Over time, I have tried and found several methods that are helpful to pull me out of a rut. If you experience ruts too, whether as a working professional, a writer, a blogger, a student or other work, you will find these useful. Here are 12 of my personal tips to get out of ruts:

1. Work on the small tasks.

When you are in a rut, tackle it by starting small. Clear away your smaller tasks which have been piling up. Reply to your emails, organize your documents, declutter your work space, and reply to private messages.

Whenever I finish doing that, I generate a positive momentum which I bring forward to my work.

2. Take a break from your work desk.

Get yourself away from your desk and go take a walk. Go to the washroom, walk around the office, go out and get a snack.

Your mind is too bogged down and needs some airing. Sometimes I get new ideas right after I walk away from my computer.

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3. Upgrade yourself

Take the down time to upgrade yourself. Go to a seminar. Read up on new materials (#7). Pick up a new language. Or any of the 42 ways here to improve yourself.

The modern computer uses different typefaces because Steve Jobs dropped in on a calligraphy class back in college. How’s that for inspiration?

4. Talk to a friend.

Talk to someone and get your mind off work for a while.

Talk about anything, from casual chatting to a deep conversation about something you really care about. You will be surprised at how the short encounter can be rejuvenating in its own way.

5. Forget about trying to be perfect.

If you are in a rut, the last thing you want to do is step on your own toes with perfectionist tendencies.

Just start small. Do what you can, at your own pace. Let yourself make mistakes.

Soon, a little trickle of inspiration will come. And then it’ll build up with more trickles. Before you know it, you have a whole stream of ideas.

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6. Paint a vision to work towards.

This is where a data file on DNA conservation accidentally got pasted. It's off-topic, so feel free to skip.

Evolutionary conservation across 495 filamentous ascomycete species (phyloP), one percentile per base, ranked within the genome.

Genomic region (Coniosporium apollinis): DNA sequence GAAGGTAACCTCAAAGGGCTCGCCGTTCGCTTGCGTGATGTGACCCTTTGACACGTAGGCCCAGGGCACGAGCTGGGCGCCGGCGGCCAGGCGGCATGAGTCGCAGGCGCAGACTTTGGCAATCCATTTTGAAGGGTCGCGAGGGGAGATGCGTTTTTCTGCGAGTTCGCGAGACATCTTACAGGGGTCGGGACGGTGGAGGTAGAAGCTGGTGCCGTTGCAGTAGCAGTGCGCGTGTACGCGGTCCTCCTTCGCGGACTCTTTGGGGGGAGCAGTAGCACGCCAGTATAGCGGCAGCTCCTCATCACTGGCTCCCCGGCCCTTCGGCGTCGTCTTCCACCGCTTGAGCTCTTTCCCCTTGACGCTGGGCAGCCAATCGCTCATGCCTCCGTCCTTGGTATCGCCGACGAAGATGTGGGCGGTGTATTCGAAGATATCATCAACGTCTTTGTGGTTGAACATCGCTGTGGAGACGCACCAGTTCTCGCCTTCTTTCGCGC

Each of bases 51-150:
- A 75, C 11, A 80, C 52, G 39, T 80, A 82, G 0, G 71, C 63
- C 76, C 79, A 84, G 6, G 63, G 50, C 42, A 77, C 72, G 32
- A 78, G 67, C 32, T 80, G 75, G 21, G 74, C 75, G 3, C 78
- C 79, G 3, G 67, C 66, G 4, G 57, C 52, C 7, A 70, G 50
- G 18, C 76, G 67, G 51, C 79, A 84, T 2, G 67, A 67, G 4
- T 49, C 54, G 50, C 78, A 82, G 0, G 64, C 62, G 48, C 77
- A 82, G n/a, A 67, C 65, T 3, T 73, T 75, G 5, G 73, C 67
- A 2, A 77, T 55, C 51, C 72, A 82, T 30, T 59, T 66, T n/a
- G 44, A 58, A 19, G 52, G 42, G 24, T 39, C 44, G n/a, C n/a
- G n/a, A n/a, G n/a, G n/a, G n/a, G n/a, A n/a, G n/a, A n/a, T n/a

If you are continuously getting in a rut with your work, maybe there’s no vision inspiring you to move forward.

Think about why you are doing this, and what you are doing it for. What is the end vision in mind?

Make it as vivid as possible. Make sure it’s a vision that inspires you and use that to trigger you to action.

7. Read a book (or blog).

The things we read are like food to our brain. If you are out of ideas, it’s time to feed your brain with great materials.

Here’s a list of 40 books you can start off with. Stock your browser with only the feeds of high quality blogs, such as Lifehack.org, DumbLittleMan, Seth Godin’s Blog, Tim Ferris’ Blog, Zen Habits or The Personal Excellence Blog.

Check out the best selling books; those are generally packed with great wisdom.

8. Have a quick nap.

If you are at home, take a quick nap for about 20-30 minutes. This clears up your mind and gives you a quick boost. Nothing quite like starting off on a fresh start after catching up on sleep.

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9. Remember why you are doing this.

Sometimes we lose sight of why we do what we do, and after a while we become jaded. A quick refresher on why you even started on this project will help.

What were you thinking when you thought of doing this? Retrace your thoughts back to that moment. Recall why you are doing this. Then reconnect with your muse.

10. Find some competition.

Nothing quite like healthy competition to spur us forward. If you are out of ideas, then check up on what people are doing in your space.

Colleagues at work, competitors in the industry, competitors’ products and websites, networking conventions.. you get the drill.

11. Go exercise.

Since you are not making headway at work, might as well spend the time shaping yourself up.

Sometimes we work so much that we neglect our health and fitness. Go jog, swim, cycle, whichever exercise you prefer.

As you improve your physical health, your mental health will improve, too. The different facets of ourselves are all interlinked.

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Here’re 15 Tips to Restart the Exercise Habit (and How to Keep It).

12. Take a good break.

Ruts are usually signs that you have been working too long and too hard. It’s time to get a break.

Beyond the quick tips above, arrange for a 1-day or 2-days of break from your work. Don’t check your (work) emails or do anything work-related. Relax and do your favorite activities. You will return to your work recharged and ready to start.

Contrary to popular belief, the world will not end from taking a break from your work. In fact, you will be much more ready to make an impact after proper rest. My best ideas and inspiration always hit me whenever I’m away from my work.

Take a look at this to learn the importance of rest: The Importance of Scheduling Downtime

More Resources About Getting out of a Rut

Featured photo credit: Joshua Earle via unsplash.com